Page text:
|Publication number||US1214899 A|
|Publication date||Feb 6, 1917|
|Filing date||Mar 8, 1912|
|Priority date||Mar 8, 1912|
|Publication number||US 1214899 A, US 1214899A, US-A-1214899, US1214899 A, US1214899A|
|Inventors||Samuel H Curran|
|Original Assignee||Royal Baking Powder Co|
|Export Citation||BiBTeX, EndNote, RefMan|
|Referenced by (1), Classifications (4)|
|External Links: USPTO, USPTO Assignment, Espacenet|
S. H. CURRAN.
SLIP COVER CAN. APPLICATION FILED MAR. s, 1912'.
Patented Feb. 6,191?
, was i:
1 rear anion SAMUEL H. CURRAN, 0F BROOKLYN, NEW YORK, ASSIGNOR T0 ROYAL BAKING PUWDER COMPANY, OF JERSEY CITY, NEW JERSEY, A CORPUBATION OF NEW JEESEY.
Specification of Letters Patent.
Patented Feb. c, rear.
Application filed March a, ram. Serial are. 682,397.
To all whom it may concern:
Be it known that I, SAMUEL H. @nnrmrr, a citizen of the United States, residing 1n the borough of Brooklymin the city and State of New York, have invented new and body portion closed at one end, with a cover adapted to be slipped tightly over the open end, which are conveniently referred to as slip-cover cans. Such receptacles are used for the distribution of products which re quire a considerable degree of protection from the atmosphere and must be repeatedly and easily available but which do not command a high price, so that the receptacle must possess the characteristics of being tight, easily opened and closed, and cheap.
For example, in the. caseof baking powder,
the quality and eflicacy of the product when it reaches the consumer depends to a considerable extent upon the degree to which the contents are preserved from the action of dampness in the air, the receptacle containing the powder must be frequently opened and closed as the contents are gradually used, and'the price of the article is such that the receptacle'in which i it is distributed must lie cheap.
Heretofore packages for goods of this 1 character have commonly. consisted of a 4 round receptacle having one end closed with a cover fitting down snugly over the open end thereof. The receptacle has usually been made of metal. Paperboard and the like, though cheaper, have been used only to a comparatively inconsiderable extent chiefly by reason of the difiiculty of securing a sufliciently tight contact between the body portion and cover of the receptacle to protect the contents from the action of the atmosphere. It is one of the objects of this invention to remove that difiiculty by a simple expedient so that materials cheaper than metal may be used advantageously in such receptacles.
'Whatever the material, receptacles of this character have heretofore been defective and objectionable and involve losses and inconveniences to the manufacturer and consumer,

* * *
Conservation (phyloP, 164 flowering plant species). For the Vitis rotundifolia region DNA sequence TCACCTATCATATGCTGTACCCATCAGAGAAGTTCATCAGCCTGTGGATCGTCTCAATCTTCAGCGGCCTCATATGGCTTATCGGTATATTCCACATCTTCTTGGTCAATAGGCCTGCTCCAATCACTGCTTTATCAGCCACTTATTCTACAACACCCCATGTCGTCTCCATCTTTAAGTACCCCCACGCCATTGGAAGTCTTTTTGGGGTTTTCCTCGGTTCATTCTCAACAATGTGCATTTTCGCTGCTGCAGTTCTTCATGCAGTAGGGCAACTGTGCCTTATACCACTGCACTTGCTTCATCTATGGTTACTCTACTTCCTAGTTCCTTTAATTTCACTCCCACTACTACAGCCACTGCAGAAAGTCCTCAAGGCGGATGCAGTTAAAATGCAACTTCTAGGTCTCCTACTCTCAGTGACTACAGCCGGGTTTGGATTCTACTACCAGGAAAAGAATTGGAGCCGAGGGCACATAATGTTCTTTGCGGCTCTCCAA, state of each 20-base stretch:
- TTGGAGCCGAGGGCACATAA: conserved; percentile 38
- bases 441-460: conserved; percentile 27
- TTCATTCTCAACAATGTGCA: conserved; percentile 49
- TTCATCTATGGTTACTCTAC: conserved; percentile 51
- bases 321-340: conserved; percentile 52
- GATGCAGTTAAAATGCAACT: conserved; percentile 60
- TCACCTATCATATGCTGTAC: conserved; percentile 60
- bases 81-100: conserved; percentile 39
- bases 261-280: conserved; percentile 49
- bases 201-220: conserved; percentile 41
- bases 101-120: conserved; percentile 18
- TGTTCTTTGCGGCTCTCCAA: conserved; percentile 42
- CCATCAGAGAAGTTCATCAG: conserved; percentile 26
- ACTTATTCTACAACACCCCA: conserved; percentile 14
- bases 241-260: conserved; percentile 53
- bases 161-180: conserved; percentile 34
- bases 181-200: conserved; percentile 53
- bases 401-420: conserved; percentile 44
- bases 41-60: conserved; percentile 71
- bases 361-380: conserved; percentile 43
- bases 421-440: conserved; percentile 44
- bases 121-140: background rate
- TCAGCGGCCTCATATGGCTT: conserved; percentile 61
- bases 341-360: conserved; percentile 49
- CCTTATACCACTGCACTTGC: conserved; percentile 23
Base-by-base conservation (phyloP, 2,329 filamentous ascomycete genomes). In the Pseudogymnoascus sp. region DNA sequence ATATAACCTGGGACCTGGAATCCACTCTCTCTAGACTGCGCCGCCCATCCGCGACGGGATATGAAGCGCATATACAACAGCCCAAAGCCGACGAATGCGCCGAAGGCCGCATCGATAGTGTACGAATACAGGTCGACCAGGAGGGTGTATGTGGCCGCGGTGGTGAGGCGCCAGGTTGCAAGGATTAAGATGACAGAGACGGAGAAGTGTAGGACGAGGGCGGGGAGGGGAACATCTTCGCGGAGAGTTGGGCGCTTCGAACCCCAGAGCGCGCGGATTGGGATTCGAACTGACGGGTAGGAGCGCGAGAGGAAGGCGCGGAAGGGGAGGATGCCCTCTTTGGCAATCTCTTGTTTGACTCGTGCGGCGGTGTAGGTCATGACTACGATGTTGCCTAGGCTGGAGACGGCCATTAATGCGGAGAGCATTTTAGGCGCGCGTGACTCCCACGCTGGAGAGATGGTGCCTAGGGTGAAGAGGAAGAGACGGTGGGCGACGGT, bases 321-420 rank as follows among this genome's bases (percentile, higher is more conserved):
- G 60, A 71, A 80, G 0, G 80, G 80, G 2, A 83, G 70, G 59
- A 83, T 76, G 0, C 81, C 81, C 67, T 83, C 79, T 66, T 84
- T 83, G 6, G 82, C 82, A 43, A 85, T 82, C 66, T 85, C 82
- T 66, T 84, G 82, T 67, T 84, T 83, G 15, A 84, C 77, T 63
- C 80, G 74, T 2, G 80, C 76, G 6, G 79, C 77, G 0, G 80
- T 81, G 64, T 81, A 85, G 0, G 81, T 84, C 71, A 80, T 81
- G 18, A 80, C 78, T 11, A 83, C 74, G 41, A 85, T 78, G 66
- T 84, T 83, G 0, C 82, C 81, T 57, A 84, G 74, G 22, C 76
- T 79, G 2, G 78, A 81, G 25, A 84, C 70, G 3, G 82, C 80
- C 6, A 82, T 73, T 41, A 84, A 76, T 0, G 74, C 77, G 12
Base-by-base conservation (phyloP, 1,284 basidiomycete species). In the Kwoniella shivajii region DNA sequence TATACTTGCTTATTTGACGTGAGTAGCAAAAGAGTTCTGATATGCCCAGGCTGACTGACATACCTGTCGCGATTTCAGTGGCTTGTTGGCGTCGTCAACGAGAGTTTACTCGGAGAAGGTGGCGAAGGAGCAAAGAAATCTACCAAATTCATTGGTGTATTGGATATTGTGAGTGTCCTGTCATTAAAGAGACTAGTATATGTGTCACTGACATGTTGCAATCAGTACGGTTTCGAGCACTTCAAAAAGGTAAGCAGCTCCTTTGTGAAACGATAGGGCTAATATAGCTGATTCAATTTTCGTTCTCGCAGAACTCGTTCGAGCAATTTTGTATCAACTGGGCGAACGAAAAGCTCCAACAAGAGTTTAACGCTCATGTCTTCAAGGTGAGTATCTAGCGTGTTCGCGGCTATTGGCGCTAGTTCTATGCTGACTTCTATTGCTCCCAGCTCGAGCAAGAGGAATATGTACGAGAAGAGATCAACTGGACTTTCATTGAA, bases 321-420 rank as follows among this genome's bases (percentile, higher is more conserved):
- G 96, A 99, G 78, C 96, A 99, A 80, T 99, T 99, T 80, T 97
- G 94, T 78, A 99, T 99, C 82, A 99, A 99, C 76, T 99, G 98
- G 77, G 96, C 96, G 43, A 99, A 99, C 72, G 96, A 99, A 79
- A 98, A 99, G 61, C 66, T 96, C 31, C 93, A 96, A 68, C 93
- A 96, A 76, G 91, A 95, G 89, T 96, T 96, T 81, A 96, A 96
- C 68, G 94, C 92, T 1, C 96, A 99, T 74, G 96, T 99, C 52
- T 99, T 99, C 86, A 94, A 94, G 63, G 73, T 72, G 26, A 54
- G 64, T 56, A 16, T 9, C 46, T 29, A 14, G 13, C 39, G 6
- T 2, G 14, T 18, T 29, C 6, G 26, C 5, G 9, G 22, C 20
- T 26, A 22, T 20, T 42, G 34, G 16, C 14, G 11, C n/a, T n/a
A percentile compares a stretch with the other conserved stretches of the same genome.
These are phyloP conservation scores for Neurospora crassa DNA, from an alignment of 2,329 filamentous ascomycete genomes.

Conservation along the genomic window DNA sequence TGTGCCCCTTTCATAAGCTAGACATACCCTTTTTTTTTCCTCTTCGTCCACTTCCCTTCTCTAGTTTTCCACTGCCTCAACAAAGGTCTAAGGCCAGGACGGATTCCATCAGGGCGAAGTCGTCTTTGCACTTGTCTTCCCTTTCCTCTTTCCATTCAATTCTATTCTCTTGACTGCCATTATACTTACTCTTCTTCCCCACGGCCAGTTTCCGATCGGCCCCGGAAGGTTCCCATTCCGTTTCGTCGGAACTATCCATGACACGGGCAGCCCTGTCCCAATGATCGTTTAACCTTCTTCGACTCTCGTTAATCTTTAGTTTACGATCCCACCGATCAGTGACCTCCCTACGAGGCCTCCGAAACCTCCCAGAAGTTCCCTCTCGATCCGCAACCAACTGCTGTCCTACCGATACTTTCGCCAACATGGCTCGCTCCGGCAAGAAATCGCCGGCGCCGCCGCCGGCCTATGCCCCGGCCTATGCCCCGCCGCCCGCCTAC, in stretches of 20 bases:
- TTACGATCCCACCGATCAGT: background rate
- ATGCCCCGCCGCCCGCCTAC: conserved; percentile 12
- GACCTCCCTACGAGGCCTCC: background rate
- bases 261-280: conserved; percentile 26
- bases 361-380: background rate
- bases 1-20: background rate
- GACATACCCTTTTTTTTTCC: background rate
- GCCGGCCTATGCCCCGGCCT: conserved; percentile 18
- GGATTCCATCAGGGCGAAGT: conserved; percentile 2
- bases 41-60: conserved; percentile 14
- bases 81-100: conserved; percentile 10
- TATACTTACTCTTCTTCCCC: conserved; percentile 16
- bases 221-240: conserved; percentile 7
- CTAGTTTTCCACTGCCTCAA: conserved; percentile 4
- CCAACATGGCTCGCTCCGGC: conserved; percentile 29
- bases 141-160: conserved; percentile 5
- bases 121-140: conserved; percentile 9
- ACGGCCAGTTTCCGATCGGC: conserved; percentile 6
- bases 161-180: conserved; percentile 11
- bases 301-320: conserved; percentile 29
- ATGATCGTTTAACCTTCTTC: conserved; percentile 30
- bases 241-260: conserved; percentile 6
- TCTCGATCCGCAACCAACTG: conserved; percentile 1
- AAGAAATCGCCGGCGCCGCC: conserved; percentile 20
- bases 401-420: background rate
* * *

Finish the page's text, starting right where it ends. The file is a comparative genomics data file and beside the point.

which it is the object of this inventionfto remedy. For example, in the effort to increase the protection of the contents of such receptacles and otherwise, it is customary to cover the receptacle, and particularly the point Where-the edge of the cover meets the body, by a label. The nature of such receptacles has heretofore been such that there has been no adequate protection for the label, with the result that in shipment the labels are rubbed and disfigured to such an entent as to render many packages unsalable unless each package is packed in chad, corrugated paper or other protecting material, which involves considerably increased expense. This defect has been augmented by the fact that the joint between the side and bottom of such receptacles has project .ed out from the plane of the side, so that rolling, thus impeding the successful operation of the method commonly practised in transporting the packages from one part or department of the factory to another in the process of preparation of such products for the market by rolling them on their sides,
and those connected with the fact that the receptacle does not lie level on its side in the labeling machines, thus interfering With the accurate mechanical labeling of such receptacles (which, as a commercial matter, is almost a necessity), a difficulty greatly increased by the fact that there has been no guide for the label at the top of such receptacles.
In order to make such packages serve their purpose of protecting the contents from the atmosphere, it has been essential to make thecover fit the body portion so tightly that its removal has been a matter of great inconvenience and difiiculty, there being nothing on the cover to take hold of, and this defect has been the more objectionable because the covers must be repeatedly rethe like.
ter, as, for example, in making biscuits and The objects of this invention are to do away with these defects and objectionsv and at the same time secure many advantages without increasing the cost of the receptacle.
With these and other objects in view, the invention comprises forming on the side of the cover at or near its top a bead or ridge projecting out from the plane of its side,